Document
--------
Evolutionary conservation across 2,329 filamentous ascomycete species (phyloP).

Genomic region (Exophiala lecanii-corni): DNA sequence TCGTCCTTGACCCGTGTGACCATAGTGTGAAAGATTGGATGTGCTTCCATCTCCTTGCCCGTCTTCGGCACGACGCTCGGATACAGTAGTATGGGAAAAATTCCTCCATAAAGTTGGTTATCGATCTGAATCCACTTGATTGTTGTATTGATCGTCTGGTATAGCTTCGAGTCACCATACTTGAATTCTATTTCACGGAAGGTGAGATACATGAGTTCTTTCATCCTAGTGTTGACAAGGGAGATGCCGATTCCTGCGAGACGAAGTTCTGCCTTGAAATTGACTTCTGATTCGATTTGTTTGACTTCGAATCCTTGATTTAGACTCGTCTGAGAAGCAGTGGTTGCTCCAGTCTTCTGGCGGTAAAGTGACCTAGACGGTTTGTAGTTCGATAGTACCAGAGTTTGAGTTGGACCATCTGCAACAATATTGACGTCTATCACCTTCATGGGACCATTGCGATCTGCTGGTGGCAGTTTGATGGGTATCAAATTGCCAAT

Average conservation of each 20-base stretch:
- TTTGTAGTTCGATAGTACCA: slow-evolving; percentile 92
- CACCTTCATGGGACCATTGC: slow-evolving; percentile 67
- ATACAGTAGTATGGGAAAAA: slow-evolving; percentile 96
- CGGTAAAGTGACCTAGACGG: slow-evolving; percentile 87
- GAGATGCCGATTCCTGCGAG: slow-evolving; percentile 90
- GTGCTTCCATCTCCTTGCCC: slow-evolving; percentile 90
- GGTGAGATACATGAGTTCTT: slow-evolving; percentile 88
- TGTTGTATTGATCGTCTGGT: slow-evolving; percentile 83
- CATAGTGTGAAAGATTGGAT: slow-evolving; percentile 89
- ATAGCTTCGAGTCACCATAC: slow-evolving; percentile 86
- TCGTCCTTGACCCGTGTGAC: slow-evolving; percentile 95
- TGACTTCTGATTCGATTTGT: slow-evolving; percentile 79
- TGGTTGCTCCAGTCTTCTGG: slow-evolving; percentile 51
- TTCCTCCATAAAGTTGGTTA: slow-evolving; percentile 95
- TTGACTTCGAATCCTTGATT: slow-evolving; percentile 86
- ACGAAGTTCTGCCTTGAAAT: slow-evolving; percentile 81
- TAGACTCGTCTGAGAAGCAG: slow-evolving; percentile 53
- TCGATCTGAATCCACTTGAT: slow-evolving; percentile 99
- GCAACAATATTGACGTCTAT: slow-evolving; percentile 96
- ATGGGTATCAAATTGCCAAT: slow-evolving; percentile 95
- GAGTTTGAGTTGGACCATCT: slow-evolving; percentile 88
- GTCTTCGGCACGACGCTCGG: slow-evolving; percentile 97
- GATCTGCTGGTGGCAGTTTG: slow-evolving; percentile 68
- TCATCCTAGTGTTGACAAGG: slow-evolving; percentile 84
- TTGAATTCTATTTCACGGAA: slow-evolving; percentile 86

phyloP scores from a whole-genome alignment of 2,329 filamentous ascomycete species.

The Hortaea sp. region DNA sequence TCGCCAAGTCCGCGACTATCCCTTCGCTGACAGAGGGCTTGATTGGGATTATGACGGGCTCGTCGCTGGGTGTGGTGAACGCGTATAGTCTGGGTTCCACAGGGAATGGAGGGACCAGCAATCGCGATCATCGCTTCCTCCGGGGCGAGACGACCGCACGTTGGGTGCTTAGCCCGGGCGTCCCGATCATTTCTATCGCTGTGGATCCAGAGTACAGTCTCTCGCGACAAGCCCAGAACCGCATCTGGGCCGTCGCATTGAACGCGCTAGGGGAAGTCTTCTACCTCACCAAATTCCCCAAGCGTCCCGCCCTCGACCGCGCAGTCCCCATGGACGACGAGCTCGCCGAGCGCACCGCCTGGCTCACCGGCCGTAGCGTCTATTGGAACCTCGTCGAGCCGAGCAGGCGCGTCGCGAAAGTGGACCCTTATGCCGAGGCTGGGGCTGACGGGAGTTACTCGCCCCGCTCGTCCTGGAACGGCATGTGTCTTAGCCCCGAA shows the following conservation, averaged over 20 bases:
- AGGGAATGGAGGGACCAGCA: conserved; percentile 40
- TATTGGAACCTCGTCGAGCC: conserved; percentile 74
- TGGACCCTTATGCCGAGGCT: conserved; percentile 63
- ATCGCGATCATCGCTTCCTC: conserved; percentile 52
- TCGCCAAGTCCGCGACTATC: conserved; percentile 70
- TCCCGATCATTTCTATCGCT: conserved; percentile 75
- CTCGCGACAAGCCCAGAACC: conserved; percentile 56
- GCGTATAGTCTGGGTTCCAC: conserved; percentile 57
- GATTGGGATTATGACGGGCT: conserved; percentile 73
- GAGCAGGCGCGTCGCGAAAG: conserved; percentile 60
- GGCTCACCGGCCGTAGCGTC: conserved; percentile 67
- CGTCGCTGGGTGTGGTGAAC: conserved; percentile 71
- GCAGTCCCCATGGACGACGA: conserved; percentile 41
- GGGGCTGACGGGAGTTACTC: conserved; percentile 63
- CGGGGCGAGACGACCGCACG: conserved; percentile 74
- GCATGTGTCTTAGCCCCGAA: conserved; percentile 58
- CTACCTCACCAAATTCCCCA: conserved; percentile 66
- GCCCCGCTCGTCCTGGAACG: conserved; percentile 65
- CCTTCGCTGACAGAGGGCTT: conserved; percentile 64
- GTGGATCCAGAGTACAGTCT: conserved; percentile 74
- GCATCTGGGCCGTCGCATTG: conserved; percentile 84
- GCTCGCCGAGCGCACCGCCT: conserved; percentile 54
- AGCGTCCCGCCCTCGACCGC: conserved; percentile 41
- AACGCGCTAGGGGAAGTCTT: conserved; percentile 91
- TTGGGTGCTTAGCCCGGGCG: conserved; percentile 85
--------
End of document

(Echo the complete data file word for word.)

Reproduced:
Evolutionary conservation across 2,329 filamentous ascomycete species (phyloP).

Genomic region (Exophiala lecanii-corni): DNA sequence TCGTCCTTGACCCGTGTGACCATAGTGTGAAAGATTGGATGTGCTTCCATCTCCTTGCCCGTCTTCGGCACGACGCTCGGATACAGTAGTATGGGAAAAATTCCTCCATAAAGTTGGTTATCGATCTGAATCCACTTGATTGTTGTATTGATCGTCTGGTATAGCTTCGAGTCACCATACTTGAATTCTATTTCACGGAAGGTGAGATACATGAGTTCTTTCATCCTAGTGTTGACAAGGGAGATGCCGATTCCTGCGAGACGAAGTTCTGCCTTGAAATTGACTTCTGATTCGATTTGTTTGACTTCGAATCCTTGATTTAGACTCGTCTGAGAAGCAGTGGTTGCTCCAGTCTTCTGGCGGTAAAGTGACCTAGACGGTTTGTAGTTCGATAGTACCAGAGTTTGAGTTGGACCATCTGCAACAATATTGACGTCTATCACCTTCATGGGACCATTGCGATCTGCTGGTGGCAGTTTGATGGGTATCAAATTGCCAAT

Average conservation of each 20-base stretch:
- TTTGTAGTTCGATAGTACCA: slow-evolving; percentile 92
- CACCTTCATGGGACCATTGC: slow-evolving; percentile 67
- ATACAGTAGTATGGGAAAAA: slow-evolving; percentile 96
- CGGTAAAGTGACCTAGACGG: slow-evolving; percentile 87
- GAGATGCCGATTCCTGCGAG: slow-evolving; percentile 90
- GTGCTTCCATCTCCTTGCCC: slow-evolving; percentile 90
- GGTGAGATACATGAGTTCTT: slow-evolving; percentile 88
- TGTTGTATTGATCGTCTGGT: slow-evolving; percentile 83
- CATAGTGTGAAAGATTGGAT: slow-evolving; percentile 89
- ATAGCTTCGAGTCACCATAC: slow-evolving; percentile 86
- TCGTCCTTGACCCGTGTGAC: slow-evolving; percentile 95
- TGACTTCTGATTCGATTTGT: slow-evolving; percentile 79
- TGGTTGCTCCAGTCTTCTGG: slow-evolving; percentile 51
- TTCCTCCATAAAGTTGGTTA: slow-evolving; percentile 95
- TTGACTTCGAATCCTTGATT: slow-evolving; percentile 86
- ACGAAGTTCTGCCTTGAAAT: slow-evolving; percentile 81
- TAGACTCGTCTGAGAAGCAG: slow-evolving; percentile 53
- TCGATCTGAATCCACTTGAT: slow-evolving; percentile 99
- GCAACAATATTGACGTCTAT: slow-evolving; percentile 96
- ATGGGTATCAAATTGCCAAT: slow-evolving; percentile 95
- GAGTTTGAGTTGGACCATCT: slow-evolving; percentile 88
- GTCTTCGGCACGACGCTCGG: slow-evolving; percentile 97
- GATCTGCTGGTGGCAGTTTG: slow-evolving; percentile 68
- TCATCCTAGTGTTGACAAGG: slow-evolving; percentile 84
- TTGAATTCTATTTCACGGAA: slow-evolving; percentile 86

phyloP scores from a whole-genome alignment of 2,329 filamentous ascomycete species.

The Hortaea sp. region DNA sequence TCGCCAAGTCCGCGACTATCCCTTCGCTGACAGAGGGCTTGATTGGGATTATGACGGGCTCGTCGCTGGGTGTGGTGAACGCGTATAGTCTGGGTTCCACAGGGAATGGAGGGACCAGCAATCGCGATCATCGCTTCCTCCGGGGCGAGACGACCGCACGTTGGGTGCTTAGCCCGGGCGTCCCGATCATTTCTATCGCTGTGGATCCAGAGTACAGTCTCTCGCGACAAGCCCAGAACCGCATCTGGGCCGTCGCATTGAACGCGCTAGGGGAAGTCTTCTACCTCACCAAATTCCCCAAGCGTCCCGCCCTCGACCGCGCAGTCCCCATGGACGACGAGCTCGCCGAGCGCACCGCCTGGCTCACCGGCCGTAGCGTCTATTGGAACCTCGTCGAGCCGAGCAGGCGCGTCGCGAAAGTGGACCCTTATGCCGAGGCTGGGGCTGACGGGAGTTACTCGCCCCGCTCGTCCTGGAACGGCATGTGTCTTAGCCCCGAA shows the following conservation, averaged over 20 bases:
- AGGGAATGGAGGGACCAGCA: conserved; percentile 40
- TATTGGAACCTCGTCGAGCC: conserved; percentile 74
- TGGACCCTTATGCCGAGGCT: conserved; percentile 63
- ATCGCGATCATCGCTTCCTC: conserved; percentile 52
- TCGCCAAGTCCGCGACTATC: conserved; percentile 70
- TCCCGATCATTTCTATCGCT: conserved; percentile 75
- CTCGCGACAAGCCCAGAACC: conserved; percentile 56
- GCGTATAGTCTGGGTTCCAC: conserved; percentile 57
- GATTGGGATTATGACGGGCT: conserved; percentile 73
- GAGCAGGCGCGTCGCGAAAG: conserved; percentile 60
- GGCTCACCGGCCGTAGCGTC: conserved; percentile 67
- CGTCGCTGGGTGTGGTGAAC: conserved; percentile 71
- GCAGTCCCCATGGACGACGA: conserved; percentile 41
- GGGGCTGACGGGAGTTACTC: conserved; percentile 63
- CGGGGCGAGACGACCGCACG: conserved; percentile 74
- GCATGTGTCTTAGCCCCGAA: conserved; percentile 58
- CTACCTCACCAAATTCCCCA: conserved; percentile 66
- GCCCCGCTCGTCCTGGAACG: conserved; percentile 65
- CCTTCGCTGACAGAGGGCTT: conserved; percentile 64
- GTGGATCCAGAGTACAGTCT: conserved; percentile 74
- GCATCTGGGCCGTCGCATTG: conserved; percentile 84
- GCTCGCCGAGCGCACCGCCT: conserved; percentile 54
- AGCGTCCCGCCCTCGACCGC: conserved; percentile 41
- AACGCGCTAGGGGAAGTCTT: conserved; percentile 91
- TTGGGTGCTTAGCCCGGGCG: conserved; percentile 85